Erste rules out acquistions as it reports record loss

By bne IntelliNews March 2, 2015

Robert Anderson in Prague -


Austria's Erste Bank will put acquisition activity on hold over the next two years and concentrate instead on costs, after it reported a record full-year loss of €1.44bn on February 27.

"Our long-term plan is to add Poland to our group but for the next few years this is a clear no-go for us," Andreas Treichl, the longstanding CEO of the third largest bank in Central and Eastern Europe by assets told a conference call with analysts. "We have a lot to do [to improve efficiency] and no intention to enter international acquisition deals in 2015-2016."

Erste was expected to be amongst the bidders for a raft of banks in Poland. The market is a huge gap in its portfolio in the region. Four or five lenders are for sale, including Austrian peer Raiffeisen's subsidiary Polbank, General Electric's BPH, Carlo Tassara Group's stake in Alior Bank, and Abris private equity fund's stake in PBOP. Bank Millennium, owned by Portugal's BCP, has also been the subject of rumours for years.

Erste returned to a surprise net profit of €42mn in the fourth quarter, after huge writedowns in Q3, easily beating the average estimated loss of €33.6mn in a Reuters poll. The full year loss was at the lower end of guidance issued in July, when the bank estimated it could sink into the red to the tune of €1.4bn-1.6bn. 

After resolving problems in Romania and Hungary, Erste predicts it will remain profitable in 2015, though operational profits would be weaker this year - down by around 5% from the €3.09bn it made in 2014 - in the continuing low interest rate environment. The bank says loan growth is re-emerging in the region, which it predicts in the single digits this year, while asset quality is improving, meaning risk costs will significantly decline, improving profitability compared to 2014.

"We finally see a slight improvement in domestic demand which should see a positive effect on the development of our loan volumes," Treichl said. "We now have a real chance that over the next two years we can operate profitably in all our markets and the two real problems that we had - Romania and Hungary - both look substantially better than they did last year."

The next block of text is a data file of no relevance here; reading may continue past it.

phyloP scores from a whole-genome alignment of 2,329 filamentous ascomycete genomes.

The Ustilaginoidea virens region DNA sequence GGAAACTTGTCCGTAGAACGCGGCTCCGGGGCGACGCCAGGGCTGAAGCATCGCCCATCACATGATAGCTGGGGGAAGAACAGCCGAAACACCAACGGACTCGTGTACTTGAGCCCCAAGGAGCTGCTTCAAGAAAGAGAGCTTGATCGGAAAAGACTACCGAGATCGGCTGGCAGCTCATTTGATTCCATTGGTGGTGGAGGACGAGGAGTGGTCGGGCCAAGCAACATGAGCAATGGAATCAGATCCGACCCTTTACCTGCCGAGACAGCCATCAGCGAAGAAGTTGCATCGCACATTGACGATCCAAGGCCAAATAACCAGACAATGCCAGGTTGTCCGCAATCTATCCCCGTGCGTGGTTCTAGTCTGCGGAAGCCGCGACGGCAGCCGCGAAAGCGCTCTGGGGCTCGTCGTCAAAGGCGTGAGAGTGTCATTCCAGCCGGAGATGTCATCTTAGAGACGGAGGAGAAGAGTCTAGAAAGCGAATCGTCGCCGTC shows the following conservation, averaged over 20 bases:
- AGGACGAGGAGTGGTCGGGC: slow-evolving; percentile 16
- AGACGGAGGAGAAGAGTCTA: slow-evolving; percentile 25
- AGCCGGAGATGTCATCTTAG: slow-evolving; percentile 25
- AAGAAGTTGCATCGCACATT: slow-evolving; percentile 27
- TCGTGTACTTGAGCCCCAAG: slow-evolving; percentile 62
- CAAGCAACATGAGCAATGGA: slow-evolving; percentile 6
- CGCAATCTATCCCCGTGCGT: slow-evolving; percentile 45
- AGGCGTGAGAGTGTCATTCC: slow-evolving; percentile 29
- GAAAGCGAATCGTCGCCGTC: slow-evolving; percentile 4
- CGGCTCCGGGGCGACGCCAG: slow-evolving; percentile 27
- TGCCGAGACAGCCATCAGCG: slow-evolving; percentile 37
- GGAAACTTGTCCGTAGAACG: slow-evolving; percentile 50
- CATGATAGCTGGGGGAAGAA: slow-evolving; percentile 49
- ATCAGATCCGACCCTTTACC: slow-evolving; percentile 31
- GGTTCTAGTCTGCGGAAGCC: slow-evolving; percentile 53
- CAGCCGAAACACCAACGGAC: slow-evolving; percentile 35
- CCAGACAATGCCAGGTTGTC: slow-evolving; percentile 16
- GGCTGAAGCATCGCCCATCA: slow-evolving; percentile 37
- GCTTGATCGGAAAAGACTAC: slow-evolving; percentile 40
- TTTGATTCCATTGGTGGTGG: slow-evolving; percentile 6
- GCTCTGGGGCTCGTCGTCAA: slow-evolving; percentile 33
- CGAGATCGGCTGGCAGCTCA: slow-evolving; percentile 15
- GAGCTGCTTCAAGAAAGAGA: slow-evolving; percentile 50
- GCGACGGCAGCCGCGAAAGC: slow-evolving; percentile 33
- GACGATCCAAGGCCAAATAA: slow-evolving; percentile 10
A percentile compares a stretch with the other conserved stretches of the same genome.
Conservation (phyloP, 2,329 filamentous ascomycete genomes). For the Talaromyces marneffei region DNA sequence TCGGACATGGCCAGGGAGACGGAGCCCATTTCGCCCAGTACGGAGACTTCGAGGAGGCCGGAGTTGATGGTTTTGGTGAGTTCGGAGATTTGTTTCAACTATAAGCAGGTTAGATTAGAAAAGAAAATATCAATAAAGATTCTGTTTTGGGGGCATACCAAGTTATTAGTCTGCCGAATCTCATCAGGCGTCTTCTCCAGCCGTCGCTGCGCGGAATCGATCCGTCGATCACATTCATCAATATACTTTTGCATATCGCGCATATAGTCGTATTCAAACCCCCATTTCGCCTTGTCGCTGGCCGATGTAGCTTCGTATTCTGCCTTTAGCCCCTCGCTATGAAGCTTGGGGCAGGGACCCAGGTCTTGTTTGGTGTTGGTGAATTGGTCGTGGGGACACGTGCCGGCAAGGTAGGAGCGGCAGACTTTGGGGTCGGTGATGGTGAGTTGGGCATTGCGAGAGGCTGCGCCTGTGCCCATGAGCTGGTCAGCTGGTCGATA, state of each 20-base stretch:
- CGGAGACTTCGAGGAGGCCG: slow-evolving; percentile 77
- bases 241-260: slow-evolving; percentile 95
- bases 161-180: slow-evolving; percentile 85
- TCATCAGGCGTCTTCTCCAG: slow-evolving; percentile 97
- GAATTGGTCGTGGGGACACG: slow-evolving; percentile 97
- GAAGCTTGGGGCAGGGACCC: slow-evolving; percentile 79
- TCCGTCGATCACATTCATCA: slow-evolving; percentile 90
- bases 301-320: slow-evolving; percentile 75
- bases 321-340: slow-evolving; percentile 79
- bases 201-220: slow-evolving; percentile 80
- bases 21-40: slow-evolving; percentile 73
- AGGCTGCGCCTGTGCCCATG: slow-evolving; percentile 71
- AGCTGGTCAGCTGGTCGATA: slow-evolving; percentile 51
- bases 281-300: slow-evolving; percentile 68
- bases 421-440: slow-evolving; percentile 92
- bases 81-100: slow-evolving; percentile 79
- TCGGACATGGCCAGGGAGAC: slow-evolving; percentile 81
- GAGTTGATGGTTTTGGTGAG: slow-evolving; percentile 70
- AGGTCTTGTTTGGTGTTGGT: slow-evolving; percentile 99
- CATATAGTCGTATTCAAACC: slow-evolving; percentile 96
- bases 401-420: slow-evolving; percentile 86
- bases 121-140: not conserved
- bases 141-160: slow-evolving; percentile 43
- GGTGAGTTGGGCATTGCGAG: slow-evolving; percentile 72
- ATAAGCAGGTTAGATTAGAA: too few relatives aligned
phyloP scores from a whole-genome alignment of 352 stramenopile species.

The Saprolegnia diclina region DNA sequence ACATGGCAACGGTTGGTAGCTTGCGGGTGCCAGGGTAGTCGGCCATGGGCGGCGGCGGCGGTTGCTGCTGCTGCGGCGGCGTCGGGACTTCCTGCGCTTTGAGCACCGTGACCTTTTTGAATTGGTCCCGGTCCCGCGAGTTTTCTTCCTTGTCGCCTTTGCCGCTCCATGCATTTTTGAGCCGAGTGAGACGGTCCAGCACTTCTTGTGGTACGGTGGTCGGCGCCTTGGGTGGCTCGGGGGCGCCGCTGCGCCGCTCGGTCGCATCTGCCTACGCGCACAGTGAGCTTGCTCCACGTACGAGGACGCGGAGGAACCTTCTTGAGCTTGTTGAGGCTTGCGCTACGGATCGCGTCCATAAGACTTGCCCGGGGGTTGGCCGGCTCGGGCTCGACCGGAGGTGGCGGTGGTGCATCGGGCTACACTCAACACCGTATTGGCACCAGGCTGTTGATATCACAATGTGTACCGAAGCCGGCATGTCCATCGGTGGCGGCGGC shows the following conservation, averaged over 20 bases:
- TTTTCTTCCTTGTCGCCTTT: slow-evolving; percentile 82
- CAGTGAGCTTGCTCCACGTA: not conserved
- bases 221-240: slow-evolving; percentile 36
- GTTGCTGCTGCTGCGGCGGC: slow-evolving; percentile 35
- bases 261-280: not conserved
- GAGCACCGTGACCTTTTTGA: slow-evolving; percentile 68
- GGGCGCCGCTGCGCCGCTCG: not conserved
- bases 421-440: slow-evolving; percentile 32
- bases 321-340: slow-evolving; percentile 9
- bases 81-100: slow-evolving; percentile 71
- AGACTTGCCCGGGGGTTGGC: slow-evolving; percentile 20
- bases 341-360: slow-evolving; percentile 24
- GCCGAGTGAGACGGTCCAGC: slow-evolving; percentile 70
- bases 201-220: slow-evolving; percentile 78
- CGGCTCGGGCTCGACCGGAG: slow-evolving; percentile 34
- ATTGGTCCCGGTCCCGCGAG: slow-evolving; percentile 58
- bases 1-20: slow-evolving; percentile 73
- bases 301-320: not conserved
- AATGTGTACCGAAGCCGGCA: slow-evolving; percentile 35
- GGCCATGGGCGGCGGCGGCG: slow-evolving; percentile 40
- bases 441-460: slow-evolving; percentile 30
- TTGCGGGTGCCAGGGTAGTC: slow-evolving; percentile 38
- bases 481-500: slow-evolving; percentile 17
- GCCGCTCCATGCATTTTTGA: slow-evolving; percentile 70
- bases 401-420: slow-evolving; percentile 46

Erste operates in seven countries in CEE and is the market leader in Austria, the Czech Republic, Slovakia and Romania. Its last remaining worry is Croatia, the bank said, where there will be no economic growth this year. There is also a risk of the government imposing further measures to help Swiss franc borrowers that would hurt banks.

In 2014, Erste was hit by net impairments of €2.15bn, mainly because of intangible writedowns of  €809m at its Romanian subsidiary. Erste also made €400m of extra loan provisions for Romania. The bank has also run into deep trouble in Hungary, where it estimates that a new consumer loan law and forced foreign exchange loan conversions cost it €312m last year. 

However, Treichl hailed the bank's deal with the Hungarian government earlier this month, in which Prime Minister Viktor Orban agreed to ease pressure on the banking sector in return for a 15% stake in Erste's local unit, and a commitment to greater lending. 

"This is a very positive development for the banking system in Hungary given the commitments on the part of the Hungarian government," Treichl said. He suggests the deal should allow Erste to return to a "profitable business base" in Hungary in 2015-16, though it would not be profitable this year.

Erste's common tier 1 equity ratio stood at 10.6% at the end of 2014. It paid no dividend in 2014 and Treichl says the bank is awaiting clarification from regulators before deciding on returning further money to shareholders. 

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